Help support

Search for soldier.

Last Name



Browse by Last Name


About Us
E-Mail Comments

More Information on Names in Article

Medical and Death Report on LT. D. N. Patterson, 46th Virginia Infantry.

Lieutenant D. N. Patterson, 46th Virginia, aged 31 years, was wounded at an engagement on the Boydton Plank Road, near Petersburg, March 29, 1865, and was captured and sent to City Point, and immediately conveyed on an hospital transport to Washington, and placed in Armory Square Hospital on April 2d. On examination, it was found that a conoidal ball had entered the left thigh behind the trochanter major, and had passed inward and forward, fracturing the trochanter, neck, and head of the femur, and the anterior border of the acetabulum. On the day after the patient s admission, five days subsequent to the reception of the injury, Surgeon D. W. Bliss, U. S. V., in charge of the hospital, decided that the case was one in which excision of the upper extremity of the femur was applicable. The wounded man was anxious that an operation should be performed, and his general condition was very satisfactory. On April 3d he was placed under the influence of chloroform, and Surgeon Bliss exposed the fractured bone by a curvilinear incision with its convexity forward. The shattered fragments of the neck were extracted, the rent in the capsular ligament was enlarged and the round ligament was divided, and the head of the femur was exarticulated. It was found that the ball had not only comminuted the head, neck, and great trochanter, but that fissures extended down the shaft of the femur. The bone was divided by the chain saw two inches below the trochanter minor. The deep wound was now washed out, and small fragments of bone were removed, and search was made for the ba ll. It was finally detected by means of a Nelaton probe deeply buried in the obturator muscle near the posterior margin of the obturator foramen. The operation was accomplished with little loss of blood, and the patient reacted satisfactorily. The wound was lightly dressed, sufficient outlet for discharges being left, and the limb was extended and supported by pillows. Careful nursing was provided, and such stimulants and concentrated nourishment as seemed best adapted to the patient's condition. For three days he progressed very satisfactorily. Notwithstanding the extensive lesions of the pelvis, which were not detected until after death, there was no indication of peritonitis or disturbance of the urinary organs. On April 7th, however, profuse haemorrhage took place, which could not be controlled, and the patient died on the morning of that day. At the autopsy it was found that the bleeding had proceeded from the internal iliac vein, gradually worn away by a sharp bit of bone forced inward by the ball. The pathological specimen, represented in the adjoining wood-cut (FiG. 67) [Not Included], is also figured at page 240 of the Catalogue of the Surgical Section of the Army Medical Museum, where another view is given.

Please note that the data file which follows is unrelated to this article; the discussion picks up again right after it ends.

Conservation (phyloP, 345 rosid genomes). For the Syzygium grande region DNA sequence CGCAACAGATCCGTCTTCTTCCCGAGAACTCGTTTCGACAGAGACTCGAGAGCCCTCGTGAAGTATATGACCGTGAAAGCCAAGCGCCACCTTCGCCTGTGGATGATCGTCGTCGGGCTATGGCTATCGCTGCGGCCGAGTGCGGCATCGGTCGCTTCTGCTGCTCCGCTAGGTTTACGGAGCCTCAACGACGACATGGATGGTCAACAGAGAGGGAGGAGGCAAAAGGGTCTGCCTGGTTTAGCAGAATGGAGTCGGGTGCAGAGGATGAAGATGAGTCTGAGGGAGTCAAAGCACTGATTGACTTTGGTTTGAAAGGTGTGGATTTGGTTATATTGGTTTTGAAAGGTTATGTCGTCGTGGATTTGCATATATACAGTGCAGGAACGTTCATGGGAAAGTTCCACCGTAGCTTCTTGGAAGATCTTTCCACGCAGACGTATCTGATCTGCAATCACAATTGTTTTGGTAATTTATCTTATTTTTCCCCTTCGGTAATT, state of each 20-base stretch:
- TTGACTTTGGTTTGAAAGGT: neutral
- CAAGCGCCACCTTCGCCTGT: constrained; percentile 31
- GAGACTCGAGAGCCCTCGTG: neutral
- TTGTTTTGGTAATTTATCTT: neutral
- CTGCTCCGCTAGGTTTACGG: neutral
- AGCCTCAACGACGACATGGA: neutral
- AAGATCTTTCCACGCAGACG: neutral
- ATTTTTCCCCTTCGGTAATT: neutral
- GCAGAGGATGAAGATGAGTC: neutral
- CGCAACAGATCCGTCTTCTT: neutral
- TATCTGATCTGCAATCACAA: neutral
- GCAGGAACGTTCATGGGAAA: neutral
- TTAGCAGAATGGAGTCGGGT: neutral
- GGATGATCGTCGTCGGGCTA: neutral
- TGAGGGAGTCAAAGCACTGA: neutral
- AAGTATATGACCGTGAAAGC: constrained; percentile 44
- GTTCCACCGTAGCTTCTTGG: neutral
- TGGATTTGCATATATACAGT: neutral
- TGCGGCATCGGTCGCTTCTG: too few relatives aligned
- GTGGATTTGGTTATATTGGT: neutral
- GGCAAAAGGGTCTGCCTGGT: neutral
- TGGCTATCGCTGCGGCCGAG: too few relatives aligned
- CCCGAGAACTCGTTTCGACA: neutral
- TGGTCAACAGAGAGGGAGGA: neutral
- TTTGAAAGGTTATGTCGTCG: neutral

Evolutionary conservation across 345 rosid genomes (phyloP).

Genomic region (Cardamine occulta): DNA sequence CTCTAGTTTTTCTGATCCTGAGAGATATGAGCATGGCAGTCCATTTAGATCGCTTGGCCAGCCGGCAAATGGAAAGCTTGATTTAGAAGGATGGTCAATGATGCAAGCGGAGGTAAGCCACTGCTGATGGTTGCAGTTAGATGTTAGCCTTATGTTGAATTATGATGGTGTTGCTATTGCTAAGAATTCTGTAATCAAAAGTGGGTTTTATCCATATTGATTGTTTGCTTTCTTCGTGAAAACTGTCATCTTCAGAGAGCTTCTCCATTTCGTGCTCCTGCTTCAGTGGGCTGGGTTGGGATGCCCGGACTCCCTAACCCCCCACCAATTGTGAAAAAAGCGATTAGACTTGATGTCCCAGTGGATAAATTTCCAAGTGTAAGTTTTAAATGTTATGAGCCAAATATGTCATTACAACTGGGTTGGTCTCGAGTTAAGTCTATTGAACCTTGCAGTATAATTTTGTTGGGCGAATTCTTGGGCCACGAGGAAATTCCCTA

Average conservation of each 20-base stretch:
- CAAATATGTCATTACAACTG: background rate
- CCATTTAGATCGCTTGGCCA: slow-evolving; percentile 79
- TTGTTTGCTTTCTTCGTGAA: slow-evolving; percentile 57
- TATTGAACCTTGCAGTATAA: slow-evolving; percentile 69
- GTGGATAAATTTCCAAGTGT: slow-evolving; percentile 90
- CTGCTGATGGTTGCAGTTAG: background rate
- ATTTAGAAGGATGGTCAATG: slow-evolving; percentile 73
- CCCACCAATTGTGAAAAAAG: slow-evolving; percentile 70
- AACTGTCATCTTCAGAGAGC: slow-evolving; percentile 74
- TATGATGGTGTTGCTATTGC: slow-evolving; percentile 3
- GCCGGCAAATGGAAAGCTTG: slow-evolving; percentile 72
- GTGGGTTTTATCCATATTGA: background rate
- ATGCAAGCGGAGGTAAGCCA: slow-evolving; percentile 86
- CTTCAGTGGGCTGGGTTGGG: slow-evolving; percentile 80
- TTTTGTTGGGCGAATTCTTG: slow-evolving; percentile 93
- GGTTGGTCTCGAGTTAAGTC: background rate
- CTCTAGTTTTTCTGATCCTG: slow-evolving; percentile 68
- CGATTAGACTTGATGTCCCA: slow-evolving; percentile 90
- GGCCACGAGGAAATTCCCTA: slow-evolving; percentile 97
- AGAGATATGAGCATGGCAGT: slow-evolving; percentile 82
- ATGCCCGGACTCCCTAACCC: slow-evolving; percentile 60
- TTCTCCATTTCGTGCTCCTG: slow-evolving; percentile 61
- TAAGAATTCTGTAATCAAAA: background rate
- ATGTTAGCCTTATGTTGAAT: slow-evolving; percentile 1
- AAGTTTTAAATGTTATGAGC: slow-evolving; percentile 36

SOURCE: Medical and Surgical History of the War of the Rebellion. Volume 2, Part 3.

Promote Your Page Too